By Micheal Rios, Tulalip News
While the vast majority of students were enjoying their winter break and anxiously awaiting what would become Snowmageddon, a special gathering took place among the Indigenous educators of Marysville School District. Co-hosted by MSD’s Indian Education and Tulalip’s Positive Youth Development teams, all Indigenous educators within the District, and their families, were invited to Heritage High School’s commons area to be honored for their united goal of decolonizing education.
Decolonizing education means to dismantle a colonial system. In this case, the specific colonial system is education, which wasn’t integrated until the 1970s after decades of legal battles. So then how can a system that separated white people and people of color for hundreds of years, a system that was created and maintained by white people for the benefit of white people, all of a sudden become an inclusive system that prioritizes the success of all? Put simply, it can’t.
In order to achieve such a lofty goal, it’ll require the tireless pursuit and often underappreciated life’s work of Native culture bearers who are fully aware that they are raging against the machine and regularly feeling like no matter how much they do it’s never enough. Yet, for these special few, they know the deck is stacked against them but they’ll answer the call anyway. They take the college classes, get the required degrees, and receive the necessary accreditations to gain entry into colonized school systems as Indigenous educators.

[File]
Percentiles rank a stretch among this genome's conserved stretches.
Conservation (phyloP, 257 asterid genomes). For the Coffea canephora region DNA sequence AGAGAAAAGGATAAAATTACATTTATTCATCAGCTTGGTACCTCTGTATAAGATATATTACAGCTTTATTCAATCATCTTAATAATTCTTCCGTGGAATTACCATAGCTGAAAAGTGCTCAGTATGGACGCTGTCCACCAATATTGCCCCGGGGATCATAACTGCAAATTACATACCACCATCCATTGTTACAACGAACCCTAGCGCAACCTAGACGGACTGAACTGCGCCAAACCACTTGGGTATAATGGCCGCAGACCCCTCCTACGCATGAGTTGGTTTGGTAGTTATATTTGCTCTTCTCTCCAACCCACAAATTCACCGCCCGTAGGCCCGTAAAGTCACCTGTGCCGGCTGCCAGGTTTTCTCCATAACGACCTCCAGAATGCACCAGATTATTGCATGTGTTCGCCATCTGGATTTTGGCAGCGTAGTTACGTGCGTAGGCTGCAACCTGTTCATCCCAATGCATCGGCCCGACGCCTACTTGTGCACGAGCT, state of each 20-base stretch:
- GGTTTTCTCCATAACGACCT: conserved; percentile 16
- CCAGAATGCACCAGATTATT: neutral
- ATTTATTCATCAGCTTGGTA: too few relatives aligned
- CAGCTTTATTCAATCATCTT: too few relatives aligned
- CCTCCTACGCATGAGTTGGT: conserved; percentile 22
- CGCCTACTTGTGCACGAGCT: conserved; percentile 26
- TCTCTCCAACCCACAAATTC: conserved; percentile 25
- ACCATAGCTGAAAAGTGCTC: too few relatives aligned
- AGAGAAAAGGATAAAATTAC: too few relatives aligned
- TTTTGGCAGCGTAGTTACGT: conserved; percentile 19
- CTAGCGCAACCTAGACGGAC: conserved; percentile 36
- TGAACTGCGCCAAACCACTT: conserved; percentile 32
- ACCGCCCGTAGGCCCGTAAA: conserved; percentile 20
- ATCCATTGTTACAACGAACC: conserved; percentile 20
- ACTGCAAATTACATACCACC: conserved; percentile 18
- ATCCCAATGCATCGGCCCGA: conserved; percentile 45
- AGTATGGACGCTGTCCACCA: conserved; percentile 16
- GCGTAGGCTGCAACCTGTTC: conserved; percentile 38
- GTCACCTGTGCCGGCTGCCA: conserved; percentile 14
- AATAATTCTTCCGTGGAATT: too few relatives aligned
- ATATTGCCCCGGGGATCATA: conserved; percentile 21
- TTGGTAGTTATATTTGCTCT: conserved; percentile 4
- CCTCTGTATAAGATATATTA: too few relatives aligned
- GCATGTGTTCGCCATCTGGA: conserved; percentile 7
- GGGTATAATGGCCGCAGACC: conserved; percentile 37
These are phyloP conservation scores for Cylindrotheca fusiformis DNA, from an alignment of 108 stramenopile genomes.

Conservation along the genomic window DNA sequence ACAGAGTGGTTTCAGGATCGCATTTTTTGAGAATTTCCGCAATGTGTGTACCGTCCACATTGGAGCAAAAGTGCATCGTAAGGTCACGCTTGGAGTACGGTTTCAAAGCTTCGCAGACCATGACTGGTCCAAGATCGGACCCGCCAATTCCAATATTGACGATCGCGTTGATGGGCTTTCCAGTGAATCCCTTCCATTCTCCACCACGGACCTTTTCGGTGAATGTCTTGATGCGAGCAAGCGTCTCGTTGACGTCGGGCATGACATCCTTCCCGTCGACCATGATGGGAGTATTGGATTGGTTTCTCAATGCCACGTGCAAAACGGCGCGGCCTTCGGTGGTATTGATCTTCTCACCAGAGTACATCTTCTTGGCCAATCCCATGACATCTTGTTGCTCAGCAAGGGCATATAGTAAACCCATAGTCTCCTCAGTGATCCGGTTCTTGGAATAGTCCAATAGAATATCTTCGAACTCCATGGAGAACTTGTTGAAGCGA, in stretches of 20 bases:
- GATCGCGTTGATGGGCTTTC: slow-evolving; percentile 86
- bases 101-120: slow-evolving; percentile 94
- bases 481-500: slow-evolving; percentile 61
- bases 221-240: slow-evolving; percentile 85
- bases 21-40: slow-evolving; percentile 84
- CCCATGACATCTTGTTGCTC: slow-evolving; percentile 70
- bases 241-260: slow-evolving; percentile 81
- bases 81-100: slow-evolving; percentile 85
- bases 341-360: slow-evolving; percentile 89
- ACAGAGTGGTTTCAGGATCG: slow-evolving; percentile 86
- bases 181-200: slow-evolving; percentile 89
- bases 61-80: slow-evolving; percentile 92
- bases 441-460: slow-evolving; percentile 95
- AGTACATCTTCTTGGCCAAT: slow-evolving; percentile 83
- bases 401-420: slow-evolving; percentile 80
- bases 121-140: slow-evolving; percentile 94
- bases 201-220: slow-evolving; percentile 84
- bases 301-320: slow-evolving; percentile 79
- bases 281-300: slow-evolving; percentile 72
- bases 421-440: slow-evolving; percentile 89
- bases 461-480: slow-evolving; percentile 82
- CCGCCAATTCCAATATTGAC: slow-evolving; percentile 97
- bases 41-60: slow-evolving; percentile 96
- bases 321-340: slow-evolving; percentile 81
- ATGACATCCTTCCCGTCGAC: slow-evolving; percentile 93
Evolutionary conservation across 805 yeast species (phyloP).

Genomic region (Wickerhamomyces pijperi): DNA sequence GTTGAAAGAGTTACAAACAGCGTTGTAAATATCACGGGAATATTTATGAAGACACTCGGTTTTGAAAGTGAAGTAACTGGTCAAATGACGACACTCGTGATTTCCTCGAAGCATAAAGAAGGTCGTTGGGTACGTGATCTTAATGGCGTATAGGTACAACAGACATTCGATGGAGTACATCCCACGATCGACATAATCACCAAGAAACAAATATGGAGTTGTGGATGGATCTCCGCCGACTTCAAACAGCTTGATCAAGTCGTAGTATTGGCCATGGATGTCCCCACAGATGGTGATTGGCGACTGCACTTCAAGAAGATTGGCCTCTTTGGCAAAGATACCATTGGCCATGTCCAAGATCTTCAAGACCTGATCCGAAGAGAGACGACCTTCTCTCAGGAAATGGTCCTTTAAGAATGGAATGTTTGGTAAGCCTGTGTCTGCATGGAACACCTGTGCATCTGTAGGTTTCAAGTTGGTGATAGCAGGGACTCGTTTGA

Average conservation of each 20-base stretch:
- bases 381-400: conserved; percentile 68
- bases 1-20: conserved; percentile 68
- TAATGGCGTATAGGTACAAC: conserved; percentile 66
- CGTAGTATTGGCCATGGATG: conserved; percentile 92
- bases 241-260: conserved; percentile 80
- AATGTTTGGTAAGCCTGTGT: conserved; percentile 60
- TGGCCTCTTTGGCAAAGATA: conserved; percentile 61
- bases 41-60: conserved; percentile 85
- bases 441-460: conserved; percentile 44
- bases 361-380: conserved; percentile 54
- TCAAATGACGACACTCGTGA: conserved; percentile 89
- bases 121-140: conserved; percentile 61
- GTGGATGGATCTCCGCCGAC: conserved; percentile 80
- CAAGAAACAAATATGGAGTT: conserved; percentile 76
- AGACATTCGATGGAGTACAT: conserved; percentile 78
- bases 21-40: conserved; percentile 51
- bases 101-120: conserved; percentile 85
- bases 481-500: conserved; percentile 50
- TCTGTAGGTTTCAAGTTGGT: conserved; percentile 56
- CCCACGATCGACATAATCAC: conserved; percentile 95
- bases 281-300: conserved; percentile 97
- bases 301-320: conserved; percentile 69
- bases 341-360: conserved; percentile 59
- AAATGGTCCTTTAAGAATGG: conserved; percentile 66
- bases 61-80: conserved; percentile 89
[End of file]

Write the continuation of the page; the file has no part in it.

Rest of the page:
Armed with traditional teachings and ancestral wisdom, and fueled by a relentless love for their people, it’s the Indigenous educators who are fighting to change the education system from within. From their positions they can actively provide an environment where Native students can learn about, and be proud of, their history and culture. It is these educators who were celebrated on that December evening.
“I’m going on my eighteenth year now working in education. In my new position I’m so honored to be working with all of you, the beautiful Indigenous educators of our District. As far as I know, this is the first time a celebration like this has been held exclusively for you all,” remarked Matt Remle, MSD Indian Education coordinator, to all in attendance. “The thought behind this event is simple. We want to honor, encourage, and uplift our Native educators because what you all do every day is remarkable and worth celebrating.”
“I want to thank you all for being here and allowing us to acknowledge you together as our Indigenous educators,” added Jessica Bustad, executive director of Tulalip Education. “Words can’t express how important you are, and the work that you do to positively impact our youth is immeasurable. But we do know how important it is for us to support each other.
“We know that these systems we work in were not built for our Indigenous students,” she continued. “Times are difficult right now, but it’s never been easy doing the kind of work we do. What keeps us going is a shared dedication to our students’ success and a passion to do what we can to help them thrive in and out of the classroom. The Indigenous students within the District need and depend on us. They are so fortunate to have educators who genuinely care for them, and I hope you all know how much of a difference you make.”
Public education was among the first colonial institutions deployed over Native American tribes as a tactic to subordinate, confuse and debilitate. The effort to forcibly assimilate Native children through education took place all of the United States. Today, we refer to this effort as the Boarding School Era; when Native children were removed from their families and placed in faraway boarding schools to eradicate Native culture. Whether the boarding schools were sponsored by the church, state or federal government is of little difference. The Native students were stripped of their traditional languages, clothing, and teachings. They weren’t able to see themselves in the curriculum nor in those individuals appointed as teachers.